The Standard Definition
In historical writing, a primary source is a document or physical object which was written or created during the time under study. These sources were present during an experience or time period and offer an inside view of a particular event. Some types of primary sources include:
* ORIGINAL DOCUMENTS (excerpts or translations acceptable): Diaries, speeches, manuscripts, letters, interviews, news film footage, autobiographies, official records
* CREATIVE WORKS: Poetry, drama, novels, music, art
* RELICS OR ARTIFACTS: Pottery, furniture, clothing, buildings
Examples of primary sources include:
* Diary of Anne Frank - Experiences of a Jewish family during WWII
* The Constitution of Canada - Canadian History
* A journal article reporting NEW research or findings
* Weavings and pottery - Native American history
* Plato's Republic - Women in Ancient Greece
What is a secondary source?
A secondary source interprets and analyzes primary sources. These sources are one or more steps removed from the event. Secondary sources may have pictures, quotes or graphics of primary sources in them. Some types of seconday sources include:
* PUBLICATIONS: Textbooks, magazine articles, histories, criticisms, commentaries, encyclopedias
Examples of secondary sources include:
* A journal/magazine article which interprets or reviews previous findings
* A history textbook
* A book about the effects of WWI
Search by keyword for Primary Sources in the Main Catalog
You can search the Main Catalog to find direct references to primary source material. Perform a keyword search for your topic and add one of the words below:
(these are several examples of words that would identify a source as primary)
* early works
* personal narratives
Another Possible Usage
PRIMARY SOURCE (more frequently PRIMARY TEXT) is sometimes used in a different sense in some types of classes. In a literature class, for example, the primary source might be a novel about which you are writing, and secondary sources those sources also writing about that novel (i.e., literary criticism). However, if you were writing about the literary criticism itself and making an argument about literary theory and the practice of literary criticism, some would use the term PRIMARY SOURCE to refer to the criticism about which you are writing, and secondary sources other sources also making theoretical arguments about the practice of literary criticism. In this second sense of primary source, whatever you are primarily writing ABOUT becomes the primary source, and secondary sources are those sources also writing about that source. Often this will be called the PRIMARY TEXT, but some people do use primary source with this meaning.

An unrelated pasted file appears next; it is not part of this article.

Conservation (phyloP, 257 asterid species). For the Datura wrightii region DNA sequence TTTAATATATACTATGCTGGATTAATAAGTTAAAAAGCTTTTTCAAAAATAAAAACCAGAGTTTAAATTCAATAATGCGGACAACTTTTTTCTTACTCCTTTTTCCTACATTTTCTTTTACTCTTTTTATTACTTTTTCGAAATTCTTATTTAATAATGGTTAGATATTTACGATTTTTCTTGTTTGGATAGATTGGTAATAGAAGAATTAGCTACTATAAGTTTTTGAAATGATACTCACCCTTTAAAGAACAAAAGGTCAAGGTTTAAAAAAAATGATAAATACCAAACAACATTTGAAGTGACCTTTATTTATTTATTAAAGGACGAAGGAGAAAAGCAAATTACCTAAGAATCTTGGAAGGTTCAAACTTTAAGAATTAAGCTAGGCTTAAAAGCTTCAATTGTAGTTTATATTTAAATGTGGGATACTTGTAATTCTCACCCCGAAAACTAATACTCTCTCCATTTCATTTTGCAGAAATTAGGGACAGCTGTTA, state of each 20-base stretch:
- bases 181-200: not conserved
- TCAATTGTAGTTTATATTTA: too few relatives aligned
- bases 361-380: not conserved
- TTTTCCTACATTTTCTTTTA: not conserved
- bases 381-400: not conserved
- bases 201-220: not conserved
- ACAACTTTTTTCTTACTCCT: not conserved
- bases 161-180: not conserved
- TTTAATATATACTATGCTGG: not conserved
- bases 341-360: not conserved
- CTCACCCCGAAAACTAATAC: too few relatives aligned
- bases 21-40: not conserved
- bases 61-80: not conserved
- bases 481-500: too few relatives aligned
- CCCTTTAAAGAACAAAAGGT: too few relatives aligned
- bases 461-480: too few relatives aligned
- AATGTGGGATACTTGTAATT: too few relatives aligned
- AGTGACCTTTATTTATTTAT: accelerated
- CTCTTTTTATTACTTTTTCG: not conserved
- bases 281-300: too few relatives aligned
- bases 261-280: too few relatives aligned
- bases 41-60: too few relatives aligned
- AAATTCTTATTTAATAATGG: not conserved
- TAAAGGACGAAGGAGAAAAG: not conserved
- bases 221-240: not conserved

Just so you can keep up with all the scholarly jargon about sources, a tertiary source is a source that builds upon secondary sources to provide information. The most common example is an encyclopedia. Consider a particular revolution as an historical event. All the documents from the time become primary sources. All the historians writing later produce secondary sources. Then someone reads those secondary sources and summarizes them in an encyclopedia article, which becomes a tertiary source. If someone then collected a bibliography of encyclopedia articles on the topic, that might be a quarternary source, but at that point the whole thing just becomes silly.
|Evaluation of Web documents||How to interpret the basics|
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FROM: Kapoun, Jim. "Teaching undergrads WEB evaluation: A guide for library instruction." C&RL News (July/August 1998): 522-523.
After you’ve identified a possible source, you need to evaluate its relevance for your project: what kind of function might it serve in the argument (e.g. primary focus of analysis, background or context, other scholarly perspectives to grapple with). Making sure you’re aware of—and in many cases screening for—a source’s authoritativeness, accuracy, and scholarly quality is also crucially important.
Some of the questions below you should ask yourself before you even retrieve a source from the stacks (or database), and some you should ask once you have it in your hands (Notes: You may not be able to find information in your source to answer all these questions; also, some of these same questions may be useful for evaluating websites where you find information on your topic).
Do I even want to get this source?
1) What kind of source is it? (monograph, scholarly anthology, bound journal, work in a series, biography, etc.)
2) Who is the author? Is he or she affiliated with an institution? Has she written other books? Have you heard of him before, in a citation for example? Can you find him or her on Google?
3) Who is the publisher? (academic press, commercial press, etc.)
4) What year was the work published? Is it a reprint, and if so, what is the original year of publication?
Do I want to trust this source?
5) Read the first paragraph and assess the writing. How would you describe the style?
6) Is there a foreword and/or afterword? Who wrote them? Can you find information on the reputation of that person?
7) Is there a bibliography? Footnotes? A Works Cited page? Do these offer other sources that might be useful? Is there an index? (This is one mark of a scholarly book, and also a sign that you’ll be able to easily identify the parts of the book that are on your topic.)
8) Are there any other distinguishing elements of your source that stand out to you?
Keep in mind, CRAAP is a good thing.
After considering your answers to all of these questions, does this source seem Current, Relevant, Authoritative, Accurate and Purposeful?